It is all about the recruiting!

It is all about the recruiting!

I recently had a chance to speak to a group of supervisors and software measurement practitioners about leadership. I readily admit that this group is not a statistically significant sample, but I do believe their responses are illustrative of what we want a leader to be.

I asked the group to shout out attributes of a weak leader – I expected challenges and defenses of each idea.  After the discussion died down, I asked the group to rank the attributes (worst to less worst).  The top three attributes that reflected a weak leader/manager were:

  • Lack vision – Without a vision or without an ability to communicate a vision there is nothing to follow.  Depending on the organization and where the leader is in the hierarchy, vision many times represents the leader’s interpretation of the organization’s vision. A good leader will put their personal spin on the vision to then communicate and sell that revised vision to the team.
  • Lack of integrity – A leader that lacks integrity will generally lose their followers and relevance over time.  Interestingly, the group felt that this might be more wishful thinking than reality.
  • Micro-manager/Control freak – Leaders that don’t trust their followers to perform their roles spend less time developing and mentoring followers than other leaders. This reduces their value to their followers.  A recent Harvard Business Review Blog entry noted that we are all probably micro-manage in some situations, even though no one generally sees themselves as a micro-manager.

Not to leave the discussion on a negative note, I then asked the same group to focus on the attributes of a strong leader.  I had anticipated a pure mirror image, but the team answered:

  • Listens to the team – Leaders listen and incorporate ideas and information from the team.  This is a reflection of a participatory leader.  The leader, by listening and acting on what they hear, fosters positive feelings of membership and collaboration.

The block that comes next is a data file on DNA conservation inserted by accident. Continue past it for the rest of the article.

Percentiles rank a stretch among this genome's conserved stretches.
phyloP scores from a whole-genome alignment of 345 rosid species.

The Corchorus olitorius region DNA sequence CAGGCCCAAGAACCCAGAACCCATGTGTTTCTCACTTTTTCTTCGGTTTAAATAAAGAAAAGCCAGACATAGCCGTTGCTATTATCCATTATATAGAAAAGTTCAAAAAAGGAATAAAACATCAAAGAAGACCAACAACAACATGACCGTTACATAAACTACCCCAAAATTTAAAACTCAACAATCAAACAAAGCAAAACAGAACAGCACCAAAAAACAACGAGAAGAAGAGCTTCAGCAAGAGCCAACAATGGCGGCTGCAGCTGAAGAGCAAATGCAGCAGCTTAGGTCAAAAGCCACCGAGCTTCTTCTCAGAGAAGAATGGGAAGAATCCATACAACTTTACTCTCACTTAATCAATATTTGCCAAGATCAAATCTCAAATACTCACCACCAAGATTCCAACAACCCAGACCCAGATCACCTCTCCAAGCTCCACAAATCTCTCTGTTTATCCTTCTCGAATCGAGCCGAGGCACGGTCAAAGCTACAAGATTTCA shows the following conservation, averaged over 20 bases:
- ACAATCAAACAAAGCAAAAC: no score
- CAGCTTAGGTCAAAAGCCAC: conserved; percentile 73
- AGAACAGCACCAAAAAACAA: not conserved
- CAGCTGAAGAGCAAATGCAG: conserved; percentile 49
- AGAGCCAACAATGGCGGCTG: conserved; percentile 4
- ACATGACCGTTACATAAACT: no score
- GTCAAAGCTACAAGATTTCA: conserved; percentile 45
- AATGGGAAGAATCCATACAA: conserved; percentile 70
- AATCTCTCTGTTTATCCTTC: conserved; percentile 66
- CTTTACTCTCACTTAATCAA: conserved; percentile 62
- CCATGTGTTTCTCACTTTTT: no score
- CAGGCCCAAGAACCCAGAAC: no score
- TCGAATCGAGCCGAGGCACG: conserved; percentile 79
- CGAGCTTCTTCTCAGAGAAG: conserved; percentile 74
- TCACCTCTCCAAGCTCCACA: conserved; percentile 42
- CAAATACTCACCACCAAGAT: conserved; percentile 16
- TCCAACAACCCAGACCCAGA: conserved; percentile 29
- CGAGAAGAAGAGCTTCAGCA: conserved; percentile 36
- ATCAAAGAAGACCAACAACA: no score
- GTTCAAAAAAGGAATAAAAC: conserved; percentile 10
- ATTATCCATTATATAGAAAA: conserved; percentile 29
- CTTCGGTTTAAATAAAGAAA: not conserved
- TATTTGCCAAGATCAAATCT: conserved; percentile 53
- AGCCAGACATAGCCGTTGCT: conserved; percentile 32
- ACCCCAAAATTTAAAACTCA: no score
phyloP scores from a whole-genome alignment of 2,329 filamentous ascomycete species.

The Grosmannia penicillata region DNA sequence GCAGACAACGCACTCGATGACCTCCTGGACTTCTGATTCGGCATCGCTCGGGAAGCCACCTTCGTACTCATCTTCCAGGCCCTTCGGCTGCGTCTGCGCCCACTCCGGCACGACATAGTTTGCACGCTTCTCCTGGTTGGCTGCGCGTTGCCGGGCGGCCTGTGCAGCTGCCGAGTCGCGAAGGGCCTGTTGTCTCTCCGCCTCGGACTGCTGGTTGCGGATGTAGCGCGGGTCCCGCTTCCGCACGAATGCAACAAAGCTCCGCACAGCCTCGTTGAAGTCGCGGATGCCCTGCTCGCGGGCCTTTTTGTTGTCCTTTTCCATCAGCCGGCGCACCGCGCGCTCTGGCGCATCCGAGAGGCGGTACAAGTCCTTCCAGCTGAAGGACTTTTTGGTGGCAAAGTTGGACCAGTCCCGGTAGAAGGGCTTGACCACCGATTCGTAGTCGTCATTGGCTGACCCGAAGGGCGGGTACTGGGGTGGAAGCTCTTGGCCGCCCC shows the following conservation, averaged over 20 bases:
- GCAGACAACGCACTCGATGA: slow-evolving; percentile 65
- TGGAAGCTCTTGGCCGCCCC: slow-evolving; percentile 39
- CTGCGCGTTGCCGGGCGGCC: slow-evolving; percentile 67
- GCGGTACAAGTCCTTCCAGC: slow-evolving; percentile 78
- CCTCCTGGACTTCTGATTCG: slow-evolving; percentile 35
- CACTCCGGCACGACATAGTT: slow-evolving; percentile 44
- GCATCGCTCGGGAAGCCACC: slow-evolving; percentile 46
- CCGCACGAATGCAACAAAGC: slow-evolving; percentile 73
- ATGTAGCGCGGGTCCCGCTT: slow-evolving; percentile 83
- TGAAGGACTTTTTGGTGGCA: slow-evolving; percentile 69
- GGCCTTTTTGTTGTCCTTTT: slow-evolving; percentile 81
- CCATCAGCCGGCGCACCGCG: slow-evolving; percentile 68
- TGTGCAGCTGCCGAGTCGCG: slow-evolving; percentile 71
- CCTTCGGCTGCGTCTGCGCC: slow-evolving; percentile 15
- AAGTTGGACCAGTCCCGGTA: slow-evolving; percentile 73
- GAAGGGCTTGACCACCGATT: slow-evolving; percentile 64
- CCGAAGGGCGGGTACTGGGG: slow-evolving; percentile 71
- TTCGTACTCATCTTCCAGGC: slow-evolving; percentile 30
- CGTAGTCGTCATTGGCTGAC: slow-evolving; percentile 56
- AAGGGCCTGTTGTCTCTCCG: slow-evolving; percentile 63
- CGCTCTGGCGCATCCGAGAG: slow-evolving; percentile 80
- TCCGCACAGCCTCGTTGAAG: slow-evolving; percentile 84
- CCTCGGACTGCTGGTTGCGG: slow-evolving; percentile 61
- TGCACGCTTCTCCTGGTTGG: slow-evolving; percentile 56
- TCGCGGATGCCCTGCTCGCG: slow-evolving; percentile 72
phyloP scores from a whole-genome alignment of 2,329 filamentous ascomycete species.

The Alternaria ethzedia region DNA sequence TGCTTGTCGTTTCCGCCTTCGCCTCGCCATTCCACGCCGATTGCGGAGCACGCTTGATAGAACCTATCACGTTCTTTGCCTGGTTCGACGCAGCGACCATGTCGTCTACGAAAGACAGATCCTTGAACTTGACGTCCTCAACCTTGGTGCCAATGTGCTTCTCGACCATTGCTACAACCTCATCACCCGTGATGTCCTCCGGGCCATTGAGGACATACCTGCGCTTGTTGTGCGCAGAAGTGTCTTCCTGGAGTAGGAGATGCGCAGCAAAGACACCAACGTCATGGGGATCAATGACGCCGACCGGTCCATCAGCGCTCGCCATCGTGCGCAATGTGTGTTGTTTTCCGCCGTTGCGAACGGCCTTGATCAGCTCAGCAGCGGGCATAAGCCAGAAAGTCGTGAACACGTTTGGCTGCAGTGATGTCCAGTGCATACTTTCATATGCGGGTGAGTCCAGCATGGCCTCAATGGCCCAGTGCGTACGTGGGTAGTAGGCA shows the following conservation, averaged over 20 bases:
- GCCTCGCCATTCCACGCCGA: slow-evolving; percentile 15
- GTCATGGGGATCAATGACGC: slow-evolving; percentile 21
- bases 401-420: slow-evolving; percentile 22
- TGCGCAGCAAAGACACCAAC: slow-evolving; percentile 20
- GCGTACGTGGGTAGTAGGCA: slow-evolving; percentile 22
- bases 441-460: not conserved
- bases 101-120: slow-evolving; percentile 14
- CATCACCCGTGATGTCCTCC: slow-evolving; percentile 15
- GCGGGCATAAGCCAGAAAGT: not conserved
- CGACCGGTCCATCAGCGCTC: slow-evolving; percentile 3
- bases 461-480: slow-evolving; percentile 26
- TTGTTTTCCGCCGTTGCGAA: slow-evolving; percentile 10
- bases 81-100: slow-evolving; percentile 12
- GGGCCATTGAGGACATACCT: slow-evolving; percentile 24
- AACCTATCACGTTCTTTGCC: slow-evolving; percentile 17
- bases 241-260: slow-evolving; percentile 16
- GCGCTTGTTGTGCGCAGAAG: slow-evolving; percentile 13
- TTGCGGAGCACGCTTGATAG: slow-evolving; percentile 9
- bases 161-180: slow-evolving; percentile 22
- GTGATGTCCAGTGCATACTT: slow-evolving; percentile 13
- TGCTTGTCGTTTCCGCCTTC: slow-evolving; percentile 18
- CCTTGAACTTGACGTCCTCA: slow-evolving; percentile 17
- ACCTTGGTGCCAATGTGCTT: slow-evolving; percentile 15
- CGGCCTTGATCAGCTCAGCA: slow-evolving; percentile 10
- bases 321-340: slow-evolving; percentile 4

• Delegates authority – Delegation of authority reflects that the leader trusts his or her followers to execute and is willing to provide the headroom for the team to perform.  This also means that the leader has to accept some potential for failure. And when failure occurs, a good leader will help the team learn how to avoid that mistake in the future.
  • Achieves goals – Strong leaders get results.  Getting results in conjunction with an ability to delegate to the team is one the economic benefits that accrue to followers. For example, university football coaches have greater recruiting success after winning seasons.

The attributes we perceive in a weak leader or a strong leader are influenced by the leadership theory that we believe is better.  The positive attributes listed above reflect leadership by participatory or relationship theory.  We all have a preferred style for a leader, that style is either reflected in how we lead (or want to think we lead) or in the leader(s) we admire.